Cirsium hydrophilum facts for kids
Quick facts for kidsCirsium hydrophilum
Critically Imperiled (NatureServe)
Cirsium hydrophilum is a species of thistle which is endemic to California, where it is found only in the San Francisco Bay Area and the Sacramento-San Joaquin River Delta. This native thistle grows in wet boggy habitats.
Cirsium hydrophilum may reach 2 metres (6.6 ft) in height with a branching, cobwebby stem. The leaves are longest near the base of the plant, approaching 90 centimetres (35 in) in length. They are cut into toothed lobes and covered in spines, particularly along the petiole.
The inflorescence bears one or more flower heads, each up to 3 centimetres (1.2 in) long. The head is lined with sticky, twisted, spiny phyllaries and contains pink to purple flowers. The fruit is an achene a 2–4 millimetres (0.079–0.157 in) long topped with a pappus of about 1.5 centimetres (0.59 in) centimeters.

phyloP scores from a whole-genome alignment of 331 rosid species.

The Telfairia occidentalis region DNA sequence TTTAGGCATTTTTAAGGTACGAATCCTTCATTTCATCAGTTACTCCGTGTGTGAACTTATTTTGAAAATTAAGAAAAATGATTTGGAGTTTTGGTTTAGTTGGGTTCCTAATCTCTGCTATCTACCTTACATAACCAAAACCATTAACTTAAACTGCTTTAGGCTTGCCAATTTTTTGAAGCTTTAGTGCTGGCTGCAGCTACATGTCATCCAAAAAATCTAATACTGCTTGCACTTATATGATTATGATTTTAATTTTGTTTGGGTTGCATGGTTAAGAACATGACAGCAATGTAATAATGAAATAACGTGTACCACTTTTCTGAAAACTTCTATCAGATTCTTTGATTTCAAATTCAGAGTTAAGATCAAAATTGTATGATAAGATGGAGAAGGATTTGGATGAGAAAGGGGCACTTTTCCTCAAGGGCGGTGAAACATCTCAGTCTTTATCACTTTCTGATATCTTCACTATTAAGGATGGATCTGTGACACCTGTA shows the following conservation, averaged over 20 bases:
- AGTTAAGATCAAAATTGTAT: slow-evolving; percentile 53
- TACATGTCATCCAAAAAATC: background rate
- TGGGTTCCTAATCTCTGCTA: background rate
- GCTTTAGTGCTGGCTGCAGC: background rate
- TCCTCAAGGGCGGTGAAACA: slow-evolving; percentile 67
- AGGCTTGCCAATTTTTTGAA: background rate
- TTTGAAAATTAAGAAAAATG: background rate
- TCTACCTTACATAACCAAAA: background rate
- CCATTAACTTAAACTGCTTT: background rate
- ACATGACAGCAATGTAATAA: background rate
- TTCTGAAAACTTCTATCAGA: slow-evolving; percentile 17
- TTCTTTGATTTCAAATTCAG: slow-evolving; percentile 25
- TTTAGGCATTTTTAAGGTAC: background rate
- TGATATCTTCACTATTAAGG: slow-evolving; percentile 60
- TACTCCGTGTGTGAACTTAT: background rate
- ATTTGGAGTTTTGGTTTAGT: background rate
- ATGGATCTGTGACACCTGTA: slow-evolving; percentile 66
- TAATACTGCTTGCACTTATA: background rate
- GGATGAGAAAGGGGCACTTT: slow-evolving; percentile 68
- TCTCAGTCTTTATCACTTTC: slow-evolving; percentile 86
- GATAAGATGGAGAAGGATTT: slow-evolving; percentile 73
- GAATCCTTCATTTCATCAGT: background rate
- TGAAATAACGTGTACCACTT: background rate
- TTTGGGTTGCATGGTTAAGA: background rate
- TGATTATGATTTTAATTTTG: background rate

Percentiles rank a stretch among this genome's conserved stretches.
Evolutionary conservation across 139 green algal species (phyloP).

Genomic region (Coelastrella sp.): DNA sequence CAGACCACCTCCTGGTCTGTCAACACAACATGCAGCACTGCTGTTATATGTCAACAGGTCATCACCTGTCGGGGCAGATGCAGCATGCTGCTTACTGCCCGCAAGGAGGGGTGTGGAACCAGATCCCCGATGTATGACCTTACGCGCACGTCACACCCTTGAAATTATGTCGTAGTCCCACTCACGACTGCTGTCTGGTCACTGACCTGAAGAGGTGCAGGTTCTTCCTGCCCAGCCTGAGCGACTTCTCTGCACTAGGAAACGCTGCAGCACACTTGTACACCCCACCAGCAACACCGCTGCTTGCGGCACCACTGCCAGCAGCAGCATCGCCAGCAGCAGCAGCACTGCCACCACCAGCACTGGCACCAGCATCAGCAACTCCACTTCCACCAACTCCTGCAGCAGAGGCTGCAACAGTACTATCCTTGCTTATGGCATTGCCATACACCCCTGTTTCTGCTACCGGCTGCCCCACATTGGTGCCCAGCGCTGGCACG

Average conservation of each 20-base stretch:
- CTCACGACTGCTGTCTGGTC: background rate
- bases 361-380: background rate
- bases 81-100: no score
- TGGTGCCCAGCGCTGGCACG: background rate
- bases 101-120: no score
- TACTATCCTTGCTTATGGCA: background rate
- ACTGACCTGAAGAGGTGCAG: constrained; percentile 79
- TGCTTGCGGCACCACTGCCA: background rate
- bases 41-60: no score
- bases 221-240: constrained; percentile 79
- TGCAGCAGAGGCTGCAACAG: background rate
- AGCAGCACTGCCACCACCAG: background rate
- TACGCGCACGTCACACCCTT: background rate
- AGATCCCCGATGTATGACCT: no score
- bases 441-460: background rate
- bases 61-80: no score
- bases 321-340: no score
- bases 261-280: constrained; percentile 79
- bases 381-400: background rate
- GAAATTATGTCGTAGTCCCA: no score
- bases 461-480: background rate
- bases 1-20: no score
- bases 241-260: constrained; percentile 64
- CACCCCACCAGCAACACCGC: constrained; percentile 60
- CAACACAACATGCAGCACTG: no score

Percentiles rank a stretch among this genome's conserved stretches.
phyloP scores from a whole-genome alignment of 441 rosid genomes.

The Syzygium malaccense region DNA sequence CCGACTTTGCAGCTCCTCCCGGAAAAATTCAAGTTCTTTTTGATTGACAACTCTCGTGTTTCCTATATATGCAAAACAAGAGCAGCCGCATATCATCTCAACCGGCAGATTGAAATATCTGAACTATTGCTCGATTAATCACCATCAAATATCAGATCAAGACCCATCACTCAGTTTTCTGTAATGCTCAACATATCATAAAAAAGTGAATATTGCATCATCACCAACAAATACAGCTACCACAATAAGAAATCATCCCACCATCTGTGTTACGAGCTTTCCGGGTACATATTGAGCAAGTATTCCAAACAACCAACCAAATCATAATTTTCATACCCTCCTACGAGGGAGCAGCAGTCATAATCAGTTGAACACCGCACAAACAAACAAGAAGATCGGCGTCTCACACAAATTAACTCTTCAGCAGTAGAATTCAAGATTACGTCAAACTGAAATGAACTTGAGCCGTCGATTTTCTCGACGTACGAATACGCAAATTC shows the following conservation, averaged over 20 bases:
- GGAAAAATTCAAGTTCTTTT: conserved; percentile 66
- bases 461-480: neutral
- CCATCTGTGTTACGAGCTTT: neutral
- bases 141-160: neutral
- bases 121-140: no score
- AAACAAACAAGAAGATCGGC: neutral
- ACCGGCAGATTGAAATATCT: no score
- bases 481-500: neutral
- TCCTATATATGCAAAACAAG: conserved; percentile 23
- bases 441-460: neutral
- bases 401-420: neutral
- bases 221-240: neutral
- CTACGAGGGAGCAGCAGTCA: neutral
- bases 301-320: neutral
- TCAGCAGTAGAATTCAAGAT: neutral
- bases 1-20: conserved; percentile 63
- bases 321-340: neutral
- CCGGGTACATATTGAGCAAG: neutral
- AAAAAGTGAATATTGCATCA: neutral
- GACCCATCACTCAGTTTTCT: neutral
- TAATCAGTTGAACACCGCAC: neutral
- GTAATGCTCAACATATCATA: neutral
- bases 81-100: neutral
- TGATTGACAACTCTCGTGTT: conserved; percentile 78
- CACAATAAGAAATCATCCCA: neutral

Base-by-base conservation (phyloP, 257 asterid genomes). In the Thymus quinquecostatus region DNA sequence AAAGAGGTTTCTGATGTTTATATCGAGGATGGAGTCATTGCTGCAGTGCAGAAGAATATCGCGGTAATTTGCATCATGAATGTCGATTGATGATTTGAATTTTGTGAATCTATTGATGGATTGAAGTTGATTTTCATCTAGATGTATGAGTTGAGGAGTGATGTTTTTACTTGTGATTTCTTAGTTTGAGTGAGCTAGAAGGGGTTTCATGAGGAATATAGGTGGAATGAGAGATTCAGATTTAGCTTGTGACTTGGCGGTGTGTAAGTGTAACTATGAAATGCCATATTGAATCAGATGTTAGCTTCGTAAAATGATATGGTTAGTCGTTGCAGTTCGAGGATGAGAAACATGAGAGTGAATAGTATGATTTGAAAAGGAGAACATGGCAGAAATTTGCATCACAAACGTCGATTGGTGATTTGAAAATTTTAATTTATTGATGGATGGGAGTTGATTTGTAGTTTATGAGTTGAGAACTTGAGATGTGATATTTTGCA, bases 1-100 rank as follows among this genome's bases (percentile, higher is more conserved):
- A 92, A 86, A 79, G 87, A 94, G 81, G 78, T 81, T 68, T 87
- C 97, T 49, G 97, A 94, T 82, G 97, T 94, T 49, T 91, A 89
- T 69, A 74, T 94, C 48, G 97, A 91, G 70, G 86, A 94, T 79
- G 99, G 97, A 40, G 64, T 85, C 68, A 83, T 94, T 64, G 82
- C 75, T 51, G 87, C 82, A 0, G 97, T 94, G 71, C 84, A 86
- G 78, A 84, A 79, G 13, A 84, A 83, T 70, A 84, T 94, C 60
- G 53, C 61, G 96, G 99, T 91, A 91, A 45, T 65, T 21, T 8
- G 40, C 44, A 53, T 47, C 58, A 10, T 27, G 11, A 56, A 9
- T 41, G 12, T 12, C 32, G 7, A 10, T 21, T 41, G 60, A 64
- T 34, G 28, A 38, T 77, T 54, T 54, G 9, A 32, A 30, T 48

There are two very localized varieties:
- The rare Cirsium hydrophilum var. hydrophilum, the Suisun thistle, is known from two occurrences in the Suisun Marsh, in the salt marsh habitat of the Delta in Solano County. It is treated as a federally listed endangered species.
- The very rare Cirsium hydrophilum var. vaseyi, Mt. Tamalpais thistle or Vasey's thistle, is known from about twenty occurrences on Mount Tamalpais in Marin County, in Vacaville, California in Solano County, and inside the Presidio in the City of San Francisco. It is currently not a listed federal or state endangered species.
Cirsium hydrophilum Facts for Kids. Kiddle Encyclopedia.